“Tomorrow, and tomorrow, and tomorrow”: Macbeth, mortality, and mantras

Full of sound and fury, signifying something…if you repeat it enough

With a jaunty jump, I burst into the bedroom, my arms theatrically outspread: “Tomorrow, and tomorrow, and tomorrow.” My wife looked up from her iPad, startled. She was enjoying a lazy Sunday morning in bed. I had just finished Macbeth.

“Tomorrow, and tomorrow, and tomorrow, creeps at this petty pace – shit. That’s not it.” I leapt out of the room. My wife took a sip of coffee and resumed her scrolling.

I scanned Macbeth’s famous monologue again and rushed back into the bedroom.  She looked up, bored, humoring.  “Tomorrow, and tomorrow, and tomorrow, creeps in this petty pace from day to day to the last syllable – no, recored syllable, no recorded time. Ah, damnit.”

Slurrrrp.

***

I figured I better have a least something memorized at the end of my year of reading Shakespeare. Because, on some level, that’s what you do.

I’ve mentioned my yearlong project at a few gatherings. Each time, the response is predictable. With an undertone of “You’re crazy,” they say: “Oh, wow. That’s a lot of plays.” Then, they branch off into one of two commentaries. Fork 1: “I remember reading Romeo & Juliet in high school” (It’s always Romeo & Juliet). Fork 2: “You know, I managed to get through school without every cracking open a play.” Regardless of path, my interlocutor next delivers an inevitable look of expectation. It’s a subtle expression, but I know what they want from me. They want me to recite some lines.

We all share Shakespeare’s legacy as a cultural product, and quoting his words signals a literacy, a status, even if we have no idea what those words mean.

I don’t really have a mind for quotes, so I usually dodge or duck – unless I’ve got a few drinks in me, when I might just intone some Shakespeare-sounding gibberish loosely relevant to the convivial occasion. “Yon glass, that spangles in that later light of our erstwhile springs…” No one’s been the wiser – probably because they’ve mentally checked out of our conversation at this point. Still, no matter our relationship to Shakespeare, we all share his legacy as a cultural product, and quoting his words signals a literacy, a status, even if we have no idea what those words mean.

But when it comes to Macbeth, which tells of tragic unraveling of the Scottish thane after he murders his way to power, it really is about the words. OK, with about 8 plays to go at this point, I can definitely say all of Shakespeare’s plays are about the language. But Macbeth is obsessed with language. It has ambiguous riddles and creepy spells from the witches. It has letters and scenes of characters reading them. It has conversations about having conversations. It has sleep-talking while sleep-walking. Talking-related words like report and tongue abound. Words like strange get repeated over and over. And Macbeth, our self-doubting power-seeker, delivers just some of the most excruciatingly exquisite lines.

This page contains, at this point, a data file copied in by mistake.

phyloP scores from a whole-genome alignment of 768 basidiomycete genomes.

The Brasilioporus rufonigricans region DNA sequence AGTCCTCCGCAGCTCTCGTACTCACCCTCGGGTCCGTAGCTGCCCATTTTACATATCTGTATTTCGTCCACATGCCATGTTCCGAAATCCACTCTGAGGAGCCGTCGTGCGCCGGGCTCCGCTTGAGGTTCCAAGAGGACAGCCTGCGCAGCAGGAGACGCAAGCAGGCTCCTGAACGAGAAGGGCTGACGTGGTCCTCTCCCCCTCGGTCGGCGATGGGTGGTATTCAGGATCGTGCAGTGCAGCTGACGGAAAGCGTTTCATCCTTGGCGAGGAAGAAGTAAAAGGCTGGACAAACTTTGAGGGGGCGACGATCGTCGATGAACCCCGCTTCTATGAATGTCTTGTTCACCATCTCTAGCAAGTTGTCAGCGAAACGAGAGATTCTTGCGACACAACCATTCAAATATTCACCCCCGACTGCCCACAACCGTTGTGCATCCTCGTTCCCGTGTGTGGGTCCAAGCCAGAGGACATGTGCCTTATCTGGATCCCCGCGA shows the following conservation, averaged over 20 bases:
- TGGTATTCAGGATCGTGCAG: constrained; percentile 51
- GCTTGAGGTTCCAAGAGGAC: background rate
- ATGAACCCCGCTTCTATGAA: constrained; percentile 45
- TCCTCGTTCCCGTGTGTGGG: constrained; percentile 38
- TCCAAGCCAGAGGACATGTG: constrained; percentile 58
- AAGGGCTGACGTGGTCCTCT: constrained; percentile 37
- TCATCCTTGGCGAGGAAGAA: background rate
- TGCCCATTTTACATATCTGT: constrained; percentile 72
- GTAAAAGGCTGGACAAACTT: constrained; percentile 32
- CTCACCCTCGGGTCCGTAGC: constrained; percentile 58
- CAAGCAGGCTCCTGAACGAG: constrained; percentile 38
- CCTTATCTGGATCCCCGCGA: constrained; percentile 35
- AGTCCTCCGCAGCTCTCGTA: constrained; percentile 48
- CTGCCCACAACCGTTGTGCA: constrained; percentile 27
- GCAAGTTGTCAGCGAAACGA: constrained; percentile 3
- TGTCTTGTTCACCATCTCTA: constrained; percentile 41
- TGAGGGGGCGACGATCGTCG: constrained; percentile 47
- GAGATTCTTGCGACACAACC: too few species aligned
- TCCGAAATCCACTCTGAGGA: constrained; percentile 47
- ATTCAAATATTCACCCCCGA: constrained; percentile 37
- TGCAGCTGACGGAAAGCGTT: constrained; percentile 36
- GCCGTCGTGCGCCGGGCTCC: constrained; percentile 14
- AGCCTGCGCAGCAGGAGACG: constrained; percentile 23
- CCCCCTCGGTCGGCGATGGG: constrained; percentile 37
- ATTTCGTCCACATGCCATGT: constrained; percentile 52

If I was going to commit some verses to memory, it was going to be this from play.

***

“‘Tomorrow, and tomorrow, and tomorrow, creeps in this petty pace from day to day to the last syllable of recorded time,” I practiced during one of those random, mid-afternoon showers that punctuate the days of people who work from home. “And all our yesterdays have lighted the way – crap, crap, lighted fools the way to, to dusty death.” The windows and mirrors had fogged over. I squeezed lotion onto the baby-blue loofah and took the passage from the top.

“Out, out, brief candle,” I declaimed while bending over to clean up my dog’s poop on an afternoon walk. When I stood back up, I realized a couple was approaching. They gave me a curious glance as they passed. I tightly knotted the package. “Shakespeare!” I explained, giving the bag a little twirl at their backs. “Life’s but a walking shadow, a poor player–” My phone pinged. I disappeared into Twitter.

The barber spun my chair to face the mirror. I avoided looking at my head, mid-cut, the smock tightly ringing my neck like I was some criminally unfashionable altar boy. I avoided the awkwardness of other people thinking I was looking at myself. So I distracted myself with silent rehearsal: “Life’s but a walking shadow, a poor player that frets and struts upon the stage – that struts and frets upon the stage…” My words tumbled like the little shards of hair falling on my shoulders. “That struts and frets his hour upon the stage, and then is heard no more.’”

***

My desultory, half-assed memorizations were, in a way, fitting for this famous monologue, which Macbeth delivers after he learns his wife has killed herself and as his foes are taking back the throne. The speech is about how nothing matters in the end, because we all are going to die. What’s the point, then, in committing it to memory? As Macbeth concludes: “It is a tale / Told by an idiot, full of sound and fury, / Signifying nothing” (5.5.25-27).